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5 things to teach your children about fire safety

5 things to teach your children about fire safety

We’re all accustomed to having smoke alarms and fire extinguishers in our homes to protect us, but these common items aren’t always enough to keep our kids safe. Here are 5 things you should teach your children, so they’re prepared if a fire sparks.

1. Identify your home’s hazards

Let’s start with the kitchen. It’s important that you teach young children to recognize that the stove is hot and they should keep their distance when it’s in use. Once they’re old enough to begin cooking on their own, you can teach them how to use each of the appliances safely as well as how to extinguish cooking fires.

Matches are another common hazard – since it’s easy for very young children to strike a match and start a fire accidentally. Be sure to keep your matches and lighters in locked drawers and teach your kids to tell an adult if they find any of these items lying around the house.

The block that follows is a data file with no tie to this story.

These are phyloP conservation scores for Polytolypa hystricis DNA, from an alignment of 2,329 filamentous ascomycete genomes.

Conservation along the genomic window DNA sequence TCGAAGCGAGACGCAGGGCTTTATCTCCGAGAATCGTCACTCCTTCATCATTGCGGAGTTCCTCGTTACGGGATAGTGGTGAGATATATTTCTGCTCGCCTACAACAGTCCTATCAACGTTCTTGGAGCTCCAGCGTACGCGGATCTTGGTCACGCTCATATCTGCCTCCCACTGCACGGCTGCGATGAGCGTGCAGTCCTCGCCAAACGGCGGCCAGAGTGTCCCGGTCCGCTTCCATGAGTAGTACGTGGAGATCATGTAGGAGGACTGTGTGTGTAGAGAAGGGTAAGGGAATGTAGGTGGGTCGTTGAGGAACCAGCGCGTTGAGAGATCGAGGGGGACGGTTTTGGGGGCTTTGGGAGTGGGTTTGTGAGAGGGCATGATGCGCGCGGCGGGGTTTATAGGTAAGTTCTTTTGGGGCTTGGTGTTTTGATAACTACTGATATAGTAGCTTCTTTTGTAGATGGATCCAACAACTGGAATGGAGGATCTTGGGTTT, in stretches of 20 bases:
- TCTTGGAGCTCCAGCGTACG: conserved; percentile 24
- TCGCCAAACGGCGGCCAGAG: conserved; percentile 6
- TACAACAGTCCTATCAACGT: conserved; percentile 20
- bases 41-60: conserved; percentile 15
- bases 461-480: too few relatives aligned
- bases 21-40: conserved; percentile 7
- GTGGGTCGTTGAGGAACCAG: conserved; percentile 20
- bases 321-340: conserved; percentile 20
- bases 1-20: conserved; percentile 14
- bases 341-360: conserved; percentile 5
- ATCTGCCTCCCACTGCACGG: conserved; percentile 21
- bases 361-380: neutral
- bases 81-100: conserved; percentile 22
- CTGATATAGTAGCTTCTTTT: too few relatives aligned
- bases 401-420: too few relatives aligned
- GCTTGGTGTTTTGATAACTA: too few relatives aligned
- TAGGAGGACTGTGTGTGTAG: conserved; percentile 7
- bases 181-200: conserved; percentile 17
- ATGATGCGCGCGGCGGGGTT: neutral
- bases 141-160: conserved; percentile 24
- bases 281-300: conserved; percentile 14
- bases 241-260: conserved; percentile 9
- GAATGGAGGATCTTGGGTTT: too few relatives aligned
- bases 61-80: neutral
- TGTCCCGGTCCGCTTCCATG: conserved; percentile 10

2. Educate your kids about other hazardous items, like:

Aerosol cans, which can explode if placed near stoves, radiators or other sources of heat, candles, which can start fires if placed near flammable materials or burn skin or fraying electrical cords which can ignite fires.

Common household items like lamps, irons, and even Christmas Trees can also start fires so it’s important your children know not to place any paper or cloth items over light fixtures, not to stand near a hot iron and not to leave the Christmas lights on after everyone’s gone to sleep.

3. Stop, drop and roll

Teaching children this important safety move can prevent serious burns if their clothes are on fire. Practice the steps with them and remind them to cover their face and mouth.

4. Make fire drills fun

Get the family together to complete a fire drill every few months so the kids will stay interested and retain this important information. Start the drill with a smoke alarm, so they can recognize the beep as an early warning to fire. You can also have them help develop the evacuation plan so they’re invested and are more likely to remember things like the chosen safe spot to meet outside.

5. 9-1-1 is no joke

Children are now more familiar with phones than ever before – and this can be a good thing when teaching them how to call 9-1-1. Just be sure to stress that prank-calling 9-1-1 is against the law, so this is only to be done in an emergency after they have exited the home safely.

These tips are provided for information and prevention purposes only. They are general in nature, and Desjardins Insurance cannot be held liable for them. We recommend using caution and consulting an expert for comprehensive, tailored advice.

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